So what I am saying is the inspection is only as good as the known elements of aircraft design and construction,it has to be based on sometimes tenuous formulae.
    Whilst not wishing to stop the production of these large models,I do feel that not enough design consideration and stress calculation is taken into consideration and the inspection side needs to be looked at more closely otherwise accidents like the one that happened to this model can and will happen more frequently.
    Anyone who has seen a PFA inspector at work will know what I mean,no stone is left unturned in the interests of safety,if it will loosen or break then everything needs to be considered.
    ( Part 1 )
  15. wonwinglo Scale Model Member

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    B-52 Bomber-Part 2

    One thing that has developed over the past few years and in particular since the advent of model turbines,has been the interest shown commercially in models like this,most people now know that this project was built to advertise the products of Wren the engine manufacturers,nothing wrong with that,however what must be understood is that just like any commercial sponsorship there are pressures.
    The model was contracted to fly at public shows,as we all know sometimes the pressure to fly in conditions that are perhaps unsuitable are governed by circumstance,the operators give us assurance that the model was perfectly capable of handling a strong crosswind and had been checked out in same,the sheer logistics and pressures of an operation such as this need to be looked at in the light of their opeation,the British nationals would mean a lot of potential in terms of getting her airborne which they did.
    Judging from the video coverage it was apparent that the operation was covered as safely as could be in terms of actual airspace away from the crowds,it would have been a CAA requirement anyway that the model was flown in front away from the crowdline just like any full size airshow,personally I would feel much safer seeing something such as this in flight as some much smaller models at public shows but we have another element to consider that has come about because of the sheer nature and of the power units of these models-Fire.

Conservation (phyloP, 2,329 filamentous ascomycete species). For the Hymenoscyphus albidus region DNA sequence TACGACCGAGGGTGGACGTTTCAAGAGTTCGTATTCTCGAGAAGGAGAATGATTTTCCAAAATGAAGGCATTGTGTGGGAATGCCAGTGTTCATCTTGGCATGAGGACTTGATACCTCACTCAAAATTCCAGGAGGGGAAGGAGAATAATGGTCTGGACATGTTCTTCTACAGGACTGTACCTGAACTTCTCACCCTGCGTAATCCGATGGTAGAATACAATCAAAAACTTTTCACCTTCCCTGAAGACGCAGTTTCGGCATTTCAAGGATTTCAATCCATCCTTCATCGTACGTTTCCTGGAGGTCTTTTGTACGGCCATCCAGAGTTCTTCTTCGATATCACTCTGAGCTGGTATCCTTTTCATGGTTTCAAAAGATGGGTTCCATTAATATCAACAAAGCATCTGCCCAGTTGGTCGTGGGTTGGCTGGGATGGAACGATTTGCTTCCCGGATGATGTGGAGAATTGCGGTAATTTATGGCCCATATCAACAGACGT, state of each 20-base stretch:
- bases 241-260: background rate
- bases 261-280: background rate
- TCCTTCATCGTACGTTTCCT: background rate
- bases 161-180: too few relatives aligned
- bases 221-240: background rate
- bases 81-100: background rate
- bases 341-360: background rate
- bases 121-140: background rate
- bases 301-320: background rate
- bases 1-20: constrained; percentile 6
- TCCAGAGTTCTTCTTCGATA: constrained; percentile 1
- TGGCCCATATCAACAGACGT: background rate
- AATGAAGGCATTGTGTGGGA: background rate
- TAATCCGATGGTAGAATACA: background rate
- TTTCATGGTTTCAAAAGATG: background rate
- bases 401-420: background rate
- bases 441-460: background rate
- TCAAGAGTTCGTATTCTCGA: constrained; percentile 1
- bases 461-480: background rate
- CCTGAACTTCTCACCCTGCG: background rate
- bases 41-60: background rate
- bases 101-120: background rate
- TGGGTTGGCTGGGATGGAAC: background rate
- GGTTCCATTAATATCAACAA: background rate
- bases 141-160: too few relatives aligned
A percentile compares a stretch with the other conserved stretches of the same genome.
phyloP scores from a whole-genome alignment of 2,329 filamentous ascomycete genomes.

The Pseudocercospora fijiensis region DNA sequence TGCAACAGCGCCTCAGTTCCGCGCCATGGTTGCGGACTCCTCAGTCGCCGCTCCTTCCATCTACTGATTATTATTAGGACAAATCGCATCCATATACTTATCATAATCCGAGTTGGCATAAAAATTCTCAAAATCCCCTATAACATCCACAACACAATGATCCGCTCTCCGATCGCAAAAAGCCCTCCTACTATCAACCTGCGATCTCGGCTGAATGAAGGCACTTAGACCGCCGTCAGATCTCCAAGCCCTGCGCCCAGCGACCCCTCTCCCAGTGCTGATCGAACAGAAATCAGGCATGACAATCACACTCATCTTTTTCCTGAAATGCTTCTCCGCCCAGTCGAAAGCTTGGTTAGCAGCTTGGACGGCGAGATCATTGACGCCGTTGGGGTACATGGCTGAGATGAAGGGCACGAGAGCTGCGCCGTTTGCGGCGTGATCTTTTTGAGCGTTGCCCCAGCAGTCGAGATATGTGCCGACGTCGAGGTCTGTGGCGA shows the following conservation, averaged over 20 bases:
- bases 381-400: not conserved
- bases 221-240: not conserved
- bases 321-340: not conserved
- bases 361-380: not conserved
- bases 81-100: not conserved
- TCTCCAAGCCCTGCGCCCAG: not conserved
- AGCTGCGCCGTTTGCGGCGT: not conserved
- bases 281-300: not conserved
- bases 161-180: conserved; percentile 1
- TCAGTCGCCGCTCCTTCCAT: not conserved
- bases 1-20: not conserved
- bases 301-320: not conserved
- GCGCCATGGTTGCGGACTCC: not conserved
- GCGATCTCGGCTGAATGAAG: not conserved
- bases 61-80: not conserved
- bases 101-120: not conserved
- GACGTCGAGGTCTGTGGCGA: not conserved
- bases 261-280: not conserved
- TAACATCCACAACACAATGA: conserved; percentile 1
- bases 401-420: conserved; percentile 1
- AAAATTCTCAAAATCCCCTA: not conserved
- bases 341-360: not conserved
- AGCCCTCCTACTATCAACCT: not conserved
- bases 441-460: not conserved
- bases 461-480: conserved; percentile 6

It has been proved now that such motors can and do explode on impact,a phenomenon virtually unheard of before,there have been cases in the States whereby jet models have crashed into fields of dry crops and set the whole field alight,this could prove a few problems with the insurance side for the future.
    So on reflection there is room for improvement,to re-iterate-
    1/ Better inspection more akin to a full size homebuilt aircraft with due consideration to known stress factors,logs and tables.
    2/ The training of inspectors/engineers to undertake such work on behalf of the authorities,perhaps an extension of what the LMA are already doing but with more consideration given to machines which will be known to be operating commercially at shows etc and are exposed to the public.
    3/ The better training of pilots for operating such models,with a real need and understanding of the operating limitations of such very large models.
    4/ The need to perhaps have a design organisation undertake sresss and design criteria for such projects and to make such knowledge more freely available for potential builders.
    Without seeing such large models grounded there are certainly considerations of safety to be considered that were not before apparent,let us just hope that this is just a warning as to what can and will go wrong.
    After all full size machines fly over our heads every day safely,it is always the one that goes in that will cause the concern such as this one,yes they do look impressive and command praise for the sheer dedication and skill of their builders,but the writing is on the wall for the future to tighten up the act of building and operating such models will require just a bit more thought with regards for public safety.
    What is now needed is for a meeting of the LMA with the CAA as to the way such projects will need handling in the near future.
    The BMFA will conduct their own enquiries as to the future of handling such models at future events as the nationals.
    Last edited: Sep 12, 2004